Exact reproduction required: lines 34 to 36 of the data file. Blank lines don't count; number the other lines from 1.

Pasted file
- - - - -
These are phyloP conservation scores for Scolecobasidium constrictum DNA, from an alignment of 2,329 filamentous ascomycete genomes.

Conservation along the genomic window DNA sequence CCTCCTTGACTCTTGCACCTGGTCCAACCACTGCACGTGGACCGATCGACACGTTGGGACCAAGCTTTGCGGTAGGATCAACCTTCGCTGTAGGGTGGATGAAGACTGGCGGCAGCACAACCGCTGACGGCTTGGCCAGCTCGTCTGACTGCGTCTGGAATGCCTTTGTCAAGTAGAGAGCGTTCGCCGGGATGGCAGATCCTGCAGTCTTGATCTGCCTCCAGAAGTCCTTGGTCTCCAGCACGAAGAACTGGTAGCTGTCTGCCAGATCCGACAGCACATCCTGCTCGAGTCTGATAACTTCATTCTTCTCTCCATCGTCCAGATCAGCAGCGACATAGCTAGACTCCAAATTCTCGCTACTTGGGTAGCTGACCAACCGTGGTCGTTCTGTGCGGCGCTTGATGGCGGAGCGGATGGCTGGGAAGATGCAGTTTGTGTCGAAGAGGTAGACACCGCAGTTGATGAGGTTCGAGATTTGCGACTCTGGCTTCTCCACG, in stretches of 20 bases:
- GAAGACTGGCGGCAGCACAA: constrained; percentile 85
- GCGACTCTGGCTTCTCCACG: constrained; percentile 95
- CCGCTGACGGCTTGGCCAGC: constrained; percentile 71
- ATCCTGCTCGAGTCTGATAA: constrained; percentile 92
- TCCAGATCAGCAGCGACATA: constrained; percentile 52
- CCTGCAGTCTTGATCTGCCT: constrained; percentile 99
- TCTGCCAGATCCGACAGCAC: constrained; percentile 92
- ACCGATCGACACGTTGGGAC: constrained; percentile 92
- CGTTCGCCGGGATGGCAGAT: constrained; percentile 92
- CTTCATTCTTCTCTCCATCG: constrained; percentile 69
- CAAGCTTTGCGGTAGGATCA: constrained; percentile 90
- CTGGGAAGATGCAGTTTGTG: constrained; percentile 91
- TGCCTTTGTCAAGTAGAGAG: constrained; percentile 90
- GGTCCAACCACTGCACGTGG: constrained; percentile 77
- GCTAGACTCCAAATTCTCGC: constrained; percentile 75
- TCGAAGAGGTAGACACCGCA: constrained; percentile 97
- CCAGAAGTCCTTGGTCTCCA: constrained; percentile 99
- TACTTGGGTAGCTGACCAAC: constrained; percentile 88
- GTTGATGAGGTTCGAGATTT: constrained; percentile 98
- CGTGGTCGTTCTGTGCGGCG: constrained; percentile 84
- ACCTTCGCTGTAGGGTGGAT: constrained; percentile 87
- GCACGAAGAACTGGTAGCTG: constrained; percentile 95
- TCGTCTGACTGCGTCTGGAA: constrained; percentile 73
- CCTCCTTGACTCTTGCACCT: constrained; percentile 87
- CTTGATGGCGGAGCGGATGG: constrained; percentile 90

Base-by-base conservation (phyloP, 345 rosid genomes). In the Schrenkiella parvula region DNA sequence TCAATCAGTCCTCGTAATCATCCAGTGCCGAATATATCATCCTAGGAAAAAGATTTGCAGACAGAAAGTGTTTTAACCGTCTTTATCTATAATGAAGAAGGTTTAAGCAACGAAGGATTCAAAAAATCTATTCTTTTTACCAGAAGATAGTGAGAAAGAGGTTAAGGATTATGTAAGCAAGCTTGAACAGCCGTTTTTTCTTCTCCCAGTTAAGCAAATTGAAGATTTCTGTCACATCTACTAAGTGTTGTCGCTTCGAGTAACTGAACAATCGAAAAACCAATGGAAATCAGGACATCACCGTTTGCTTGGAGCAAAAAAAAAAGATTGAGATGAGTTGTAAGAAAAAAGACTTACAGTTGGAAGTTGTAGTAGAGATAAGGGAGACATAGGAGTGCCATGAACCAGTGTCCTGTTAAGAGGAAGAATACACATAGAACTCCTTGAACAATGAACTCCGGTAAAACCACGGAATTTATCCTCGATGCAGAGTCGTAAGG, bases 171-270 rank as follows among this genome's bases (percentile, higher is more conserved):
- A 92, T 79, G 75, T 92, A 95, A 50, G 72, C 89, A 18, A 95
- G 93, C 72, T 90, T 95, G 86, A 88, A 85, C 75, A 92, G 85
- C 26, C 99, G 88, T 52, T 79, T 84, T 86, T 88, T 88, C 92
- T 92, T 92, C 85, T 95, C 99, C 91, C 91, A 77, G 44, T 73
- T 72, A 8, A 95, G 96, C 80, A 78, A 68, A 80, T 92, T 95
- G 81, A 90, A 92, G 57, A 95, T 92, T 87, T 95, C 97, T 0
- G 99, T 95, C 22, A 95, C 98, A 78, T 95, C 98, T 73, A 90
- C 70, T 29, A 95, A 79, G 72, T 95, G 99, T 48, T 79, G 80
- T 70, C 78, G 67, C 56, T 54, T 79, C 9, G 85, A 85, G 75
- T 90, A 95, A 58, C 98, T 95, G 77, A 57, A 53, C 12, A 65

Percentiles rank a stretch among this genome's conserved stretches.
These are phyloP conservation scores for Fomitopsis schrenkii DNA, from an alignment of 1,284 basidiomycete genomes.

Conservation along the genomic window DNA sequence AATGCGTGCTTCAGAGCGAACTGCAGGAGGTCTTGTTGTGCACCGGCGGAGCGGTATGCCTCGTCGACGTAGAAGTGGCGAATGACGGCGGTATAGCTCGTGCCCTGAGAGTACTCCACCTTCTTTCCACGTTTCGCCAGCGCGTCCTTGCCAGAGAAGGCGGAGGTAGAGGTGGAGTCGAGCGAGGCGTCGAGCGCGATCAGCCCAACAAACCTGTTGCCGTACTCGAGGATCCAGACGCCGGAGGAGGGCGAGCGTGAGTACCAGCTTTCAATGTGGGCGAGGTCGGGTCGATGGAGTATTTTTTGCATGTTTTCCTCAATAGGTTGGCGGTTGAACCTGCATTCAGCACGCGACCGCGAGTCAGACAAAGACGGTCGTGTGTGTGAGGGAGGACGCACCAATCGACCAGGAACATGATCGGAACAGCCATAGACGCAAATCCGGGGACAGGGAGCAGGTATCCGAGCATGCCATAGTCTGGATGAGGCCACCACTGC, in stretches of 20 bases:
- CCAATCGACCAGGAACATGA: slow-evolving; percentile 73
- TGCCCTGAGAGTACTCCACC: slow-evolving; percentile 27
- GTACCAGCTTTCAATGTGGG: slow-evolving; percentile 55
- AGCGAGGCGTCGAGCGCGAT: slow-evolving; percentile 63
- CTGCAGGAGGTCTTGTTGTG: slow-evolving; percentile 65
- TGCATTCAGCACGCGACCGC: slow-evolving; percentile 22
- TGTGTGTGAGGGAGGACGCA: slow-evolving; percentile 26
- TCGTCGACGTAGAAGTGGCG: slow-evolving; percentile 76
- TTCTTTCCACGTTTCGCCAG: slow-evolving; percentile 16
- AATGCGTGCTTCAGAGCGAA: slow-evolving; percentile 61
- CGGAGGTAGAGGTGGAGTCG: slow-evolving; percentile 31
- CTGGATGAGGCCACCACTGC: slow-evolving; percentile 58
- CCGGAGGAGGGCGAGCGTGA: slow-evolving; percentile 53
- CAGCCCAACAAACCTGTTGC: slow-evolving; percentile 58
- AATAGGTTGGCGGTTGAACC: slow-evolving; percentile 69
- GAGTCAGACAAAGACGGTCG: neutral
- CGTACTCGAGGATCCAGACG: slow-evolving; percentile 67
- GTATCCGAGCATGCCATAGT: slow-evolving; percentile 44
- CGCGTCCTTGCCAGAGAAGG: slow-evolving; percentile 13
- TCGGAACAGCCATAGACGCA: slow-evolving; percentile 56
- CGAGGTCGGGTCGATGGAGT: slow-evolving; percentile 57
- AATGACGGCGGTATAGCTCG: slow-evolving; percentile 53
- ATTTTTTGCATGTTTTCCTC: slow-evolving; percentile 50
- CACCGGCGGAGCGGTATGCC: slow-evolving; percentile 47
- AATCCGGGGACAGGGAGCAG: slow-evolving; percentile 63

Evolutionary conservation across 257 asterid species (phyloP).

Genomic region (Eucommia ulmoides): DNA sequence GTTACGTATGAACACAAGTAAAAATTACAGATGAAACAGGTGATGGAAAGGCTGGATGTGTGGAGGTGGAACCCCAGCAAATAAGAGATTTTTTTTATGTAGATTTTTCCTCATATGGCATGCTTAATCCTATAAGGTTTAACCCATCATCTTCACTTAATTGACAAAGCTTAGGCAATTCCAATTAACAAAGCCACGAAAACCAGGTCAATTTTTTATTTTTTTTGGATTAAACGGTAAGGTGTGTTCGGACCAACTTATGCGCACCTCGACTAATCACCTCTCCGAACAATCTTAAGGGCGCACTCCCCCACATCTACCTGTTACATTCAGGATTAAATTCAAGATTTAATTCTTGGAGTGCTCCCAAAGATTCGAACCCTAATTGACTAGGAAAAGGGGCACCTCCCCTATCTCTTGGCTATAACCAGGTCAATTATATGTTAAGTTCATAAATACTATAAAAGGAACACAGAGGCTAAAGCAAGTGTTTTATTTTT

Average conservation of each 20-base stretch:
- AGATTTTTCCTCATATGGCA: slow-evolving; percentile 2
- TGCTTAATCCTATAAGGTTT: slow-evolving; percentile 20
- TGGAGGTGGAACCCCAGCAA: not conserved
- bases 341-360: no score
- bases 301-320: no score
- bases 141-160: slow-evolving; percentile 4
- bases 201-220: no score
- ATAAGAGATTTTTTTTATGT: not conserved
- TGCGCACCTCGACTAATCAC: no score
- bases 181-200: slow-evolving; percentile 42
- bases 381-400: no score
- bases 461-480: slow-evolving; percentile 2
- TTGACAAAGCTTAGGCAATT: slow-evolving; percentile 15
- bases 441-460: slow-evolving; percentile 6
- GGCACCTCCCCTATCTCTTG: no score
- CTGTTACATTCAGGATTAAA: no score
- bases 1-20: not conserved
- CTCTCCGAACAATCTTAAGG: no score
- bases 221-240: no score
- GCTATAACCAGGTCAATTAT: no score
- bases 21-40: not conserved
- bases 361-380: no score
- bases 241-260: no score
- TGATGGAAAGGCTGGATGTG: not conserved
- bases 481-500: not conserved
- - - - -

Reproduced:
- G 81, A 90, A 92, G 57, A 95, T 92, T 87, T 95, C 97, T 0
- G 99, T 95, C 22, A 95, C 98, A 78, T 95, C 98, T 73, A 90
- C 70, T 29, A 95, A 79, G 72, T 95, G 99, T 48, T 79, G 80